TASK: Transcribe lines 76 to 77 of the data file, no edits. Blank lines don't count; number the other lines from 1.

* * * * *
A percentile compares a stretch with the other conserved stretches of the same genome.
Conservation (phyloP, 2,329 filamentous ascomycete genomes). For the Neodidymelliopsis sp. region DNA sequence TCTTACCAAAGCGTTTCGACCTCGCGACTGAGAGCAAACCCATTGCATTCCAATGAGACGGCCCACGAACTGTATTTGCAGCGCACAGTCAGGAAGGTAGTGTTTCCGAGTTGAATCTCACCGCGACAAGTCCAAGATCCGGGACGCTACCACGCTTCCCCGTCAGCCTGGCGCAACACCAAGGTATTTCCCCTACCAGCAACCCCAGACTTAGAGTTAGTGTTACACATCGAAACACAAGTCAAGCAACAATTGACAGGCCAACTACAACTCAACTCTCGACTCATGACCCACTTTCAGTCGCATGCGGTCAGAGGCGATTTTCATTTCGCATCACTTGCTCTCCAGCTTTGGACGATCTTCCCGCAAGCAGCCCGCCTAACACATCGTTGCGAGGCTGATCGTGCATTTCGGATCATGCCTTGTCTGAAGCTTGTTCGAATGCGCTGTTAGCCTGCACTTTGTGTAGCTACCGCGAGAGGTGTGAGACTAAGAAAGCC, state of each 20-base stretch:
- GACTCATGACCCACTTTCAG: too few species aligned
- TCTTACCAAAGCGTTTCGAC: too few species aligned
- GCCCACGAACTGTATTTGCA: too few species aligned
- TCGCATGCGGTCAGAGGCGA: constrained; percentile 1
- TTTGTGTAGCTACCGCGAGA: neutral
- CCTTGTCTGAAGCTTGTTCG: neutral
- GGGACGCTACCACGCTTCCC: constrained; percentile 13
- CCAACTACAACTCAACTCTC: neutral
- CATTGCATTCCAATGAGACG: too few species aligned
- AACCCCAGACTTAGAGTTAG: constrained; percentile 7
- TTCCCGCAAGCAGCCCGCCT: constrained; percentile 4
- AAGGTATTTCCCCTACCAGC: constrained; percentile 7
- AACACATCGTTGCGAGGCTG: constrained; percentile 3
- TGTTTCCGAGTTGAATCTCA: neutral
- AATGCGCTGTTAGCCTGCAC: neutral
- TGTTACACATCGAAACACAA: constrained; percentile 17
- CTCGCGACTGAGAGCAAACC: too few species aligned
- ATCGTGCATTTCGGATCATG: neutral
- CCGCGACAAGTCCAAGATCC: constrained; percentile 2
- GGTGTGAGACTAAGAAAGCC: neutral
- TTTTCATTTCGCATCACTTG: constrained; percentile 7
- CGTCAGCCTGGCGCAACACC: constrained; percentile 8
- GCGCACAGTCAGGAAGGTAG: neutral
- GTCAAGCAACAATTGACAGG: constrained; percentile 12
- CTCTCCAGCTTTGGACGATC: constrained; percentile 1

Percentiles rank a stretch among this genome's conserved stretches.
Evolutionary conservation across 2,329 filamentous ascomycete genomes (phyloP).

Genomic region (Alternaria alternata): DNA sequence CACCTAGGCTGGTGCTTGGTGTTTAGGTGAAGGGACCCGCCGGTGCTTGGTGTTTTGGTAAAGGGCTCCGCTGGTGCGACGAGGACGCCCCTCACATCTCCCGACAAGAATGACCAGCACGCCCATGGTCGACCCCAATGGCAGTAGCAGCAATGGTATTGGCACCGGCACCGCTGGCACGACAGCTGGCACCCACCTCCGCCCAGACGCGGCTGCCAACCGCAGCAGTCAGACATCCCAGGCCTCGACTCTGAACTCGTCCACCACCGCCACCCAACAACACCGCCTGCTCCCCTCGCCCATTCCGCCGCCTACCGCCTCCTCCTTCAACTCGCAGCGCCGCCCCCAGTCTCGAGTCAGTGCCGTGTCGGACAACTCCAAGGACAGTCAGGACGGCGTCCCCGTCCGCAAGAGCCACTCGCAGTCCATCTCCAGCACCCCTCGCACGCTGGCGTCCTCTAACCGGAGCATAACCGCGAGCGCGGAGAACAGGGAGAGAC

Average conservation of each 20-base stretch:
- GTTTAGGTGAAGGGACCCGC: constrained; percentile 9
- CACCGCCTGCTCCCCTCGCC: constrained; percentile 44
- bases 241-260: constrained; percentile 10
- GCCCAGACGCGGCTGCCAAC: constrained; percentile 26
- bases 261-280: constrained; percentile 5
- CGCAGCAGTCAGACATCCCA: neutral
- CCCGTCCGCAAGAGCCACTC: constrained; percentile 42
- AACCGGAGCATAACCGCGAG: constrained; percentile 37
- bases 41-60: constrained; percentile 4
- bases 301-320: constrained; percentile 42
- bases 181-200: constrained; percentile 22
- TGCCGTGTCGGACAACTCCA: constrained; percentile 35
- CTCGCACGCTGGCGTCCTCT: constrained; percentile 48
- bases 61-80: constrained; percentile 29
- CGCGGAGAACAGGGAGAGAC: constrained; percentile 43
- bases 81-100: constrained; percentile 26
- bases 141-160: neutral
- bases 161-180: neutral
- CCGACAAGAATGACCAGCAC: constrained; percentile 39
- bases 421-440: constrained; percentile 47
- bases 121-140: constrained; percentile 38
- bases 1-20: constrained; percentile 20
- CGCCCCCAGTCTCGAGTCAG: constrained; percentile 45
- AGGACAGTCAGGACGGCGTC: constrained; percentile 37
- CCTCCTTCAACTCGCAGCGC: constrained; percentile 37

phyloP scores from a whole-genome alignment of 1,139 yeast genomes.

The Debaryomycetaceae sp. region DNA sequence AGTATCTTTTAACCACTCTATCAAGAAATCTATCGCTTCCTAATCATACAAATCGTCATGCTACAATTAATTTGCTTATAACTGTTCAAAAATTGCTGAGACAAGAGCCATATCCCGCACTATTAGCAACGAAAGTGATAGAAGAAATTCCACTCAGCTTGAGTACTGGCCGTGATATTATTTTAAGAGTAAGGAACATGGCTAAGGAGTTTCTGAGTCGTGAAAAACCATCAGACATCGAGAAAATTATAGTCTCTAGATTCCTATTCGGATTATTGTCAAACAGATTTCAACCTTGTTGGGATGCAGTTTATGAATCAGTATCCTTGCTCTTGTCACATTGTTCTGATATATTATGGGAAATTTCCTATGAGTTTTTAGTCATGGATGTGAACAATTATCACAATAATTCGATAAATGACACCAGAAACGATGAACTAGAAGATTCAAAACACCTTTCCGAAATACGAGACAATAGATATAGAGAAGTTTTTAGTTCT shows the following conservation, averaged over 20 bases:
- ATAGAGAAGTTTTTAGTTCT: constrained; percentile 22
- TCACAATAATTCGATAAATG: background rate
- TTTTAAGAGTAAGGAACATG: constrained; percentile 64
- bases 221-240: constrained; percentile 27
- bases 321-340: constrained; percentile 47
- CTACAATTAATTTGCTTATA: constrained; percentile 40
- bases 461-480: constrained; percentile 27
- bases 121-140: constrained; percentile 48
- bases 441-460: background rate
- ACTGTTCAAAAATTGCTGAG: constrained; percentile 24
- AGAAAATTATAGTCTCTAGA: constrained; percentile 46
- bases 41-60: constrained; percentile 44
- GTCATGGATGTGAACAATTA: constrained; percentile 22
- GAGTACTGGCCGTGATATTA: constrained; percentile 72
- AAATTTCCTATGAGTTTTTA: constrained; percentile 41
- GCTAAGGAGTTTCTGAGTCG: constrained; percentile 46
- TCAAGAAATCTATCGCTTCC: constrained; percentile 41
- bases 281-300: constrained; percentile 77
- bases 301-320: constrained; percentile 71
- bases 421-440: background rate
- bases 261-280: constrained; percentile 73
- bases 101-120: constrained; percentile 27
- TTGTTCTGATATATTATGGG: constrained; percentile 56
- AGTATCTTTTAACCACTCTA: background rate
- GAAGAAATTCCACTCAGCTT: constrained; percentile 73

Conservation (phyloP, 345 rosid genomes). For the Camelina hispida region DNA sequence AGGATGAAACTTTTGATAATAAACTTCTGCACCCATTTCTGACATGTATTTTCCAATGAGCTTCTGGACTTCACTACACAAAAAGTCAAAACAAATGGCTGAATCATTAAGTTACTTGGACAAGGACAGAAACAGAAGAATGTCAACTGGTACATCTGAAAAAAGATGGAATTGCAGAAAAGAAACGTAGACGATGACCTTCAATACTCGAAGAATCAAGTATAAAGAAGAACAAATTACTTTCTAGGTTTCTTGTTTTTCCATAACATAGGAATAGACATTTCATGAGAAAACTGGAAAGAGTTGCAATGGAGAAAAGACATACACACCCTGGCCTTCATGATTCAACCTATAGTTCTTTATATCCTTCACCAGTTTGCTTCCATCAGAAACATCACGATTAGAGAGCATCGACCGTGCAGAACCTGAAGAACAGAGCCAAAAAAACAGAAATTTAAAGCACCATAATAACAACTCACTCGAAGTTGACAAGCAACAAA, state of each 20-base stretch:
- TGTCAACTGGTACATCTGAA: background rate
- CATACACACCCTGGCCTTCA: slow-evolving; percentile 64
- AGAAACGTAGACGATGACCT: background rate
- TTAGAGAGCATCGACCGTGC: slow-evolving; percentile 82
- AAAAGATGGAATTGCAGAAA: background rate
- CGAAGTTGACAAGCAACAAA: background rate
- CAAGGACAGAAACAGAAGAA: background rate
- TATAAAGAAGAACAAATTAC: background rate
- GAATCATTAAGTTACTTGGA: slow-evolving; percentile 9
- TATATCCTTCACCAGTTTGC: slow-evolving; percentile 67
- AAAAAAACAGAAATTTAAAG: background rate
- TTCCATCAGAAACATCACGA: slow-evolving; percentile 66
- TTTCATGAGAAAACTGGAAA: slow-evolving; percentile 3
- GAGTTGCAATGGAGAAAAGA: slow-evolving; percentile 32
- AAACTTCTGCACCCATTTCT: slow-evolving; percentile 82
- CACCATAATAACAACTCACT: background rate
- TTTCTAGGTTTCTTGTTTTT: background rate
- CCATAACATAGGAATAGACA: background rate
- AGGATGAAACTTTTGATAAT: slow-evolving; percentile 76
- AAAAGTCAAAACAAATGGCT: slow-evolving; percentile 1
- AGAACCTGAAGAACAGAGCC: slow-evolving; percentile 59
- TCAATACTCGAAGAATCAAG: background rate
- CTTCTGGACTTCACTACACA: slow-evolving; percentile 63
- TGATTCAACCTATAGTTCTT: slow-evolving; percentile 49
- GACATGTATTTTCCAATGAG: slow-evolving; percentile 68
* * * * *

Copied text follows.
- bases 281-300: constrained; percentile 77
- bases 301-320: constrained; percentile 71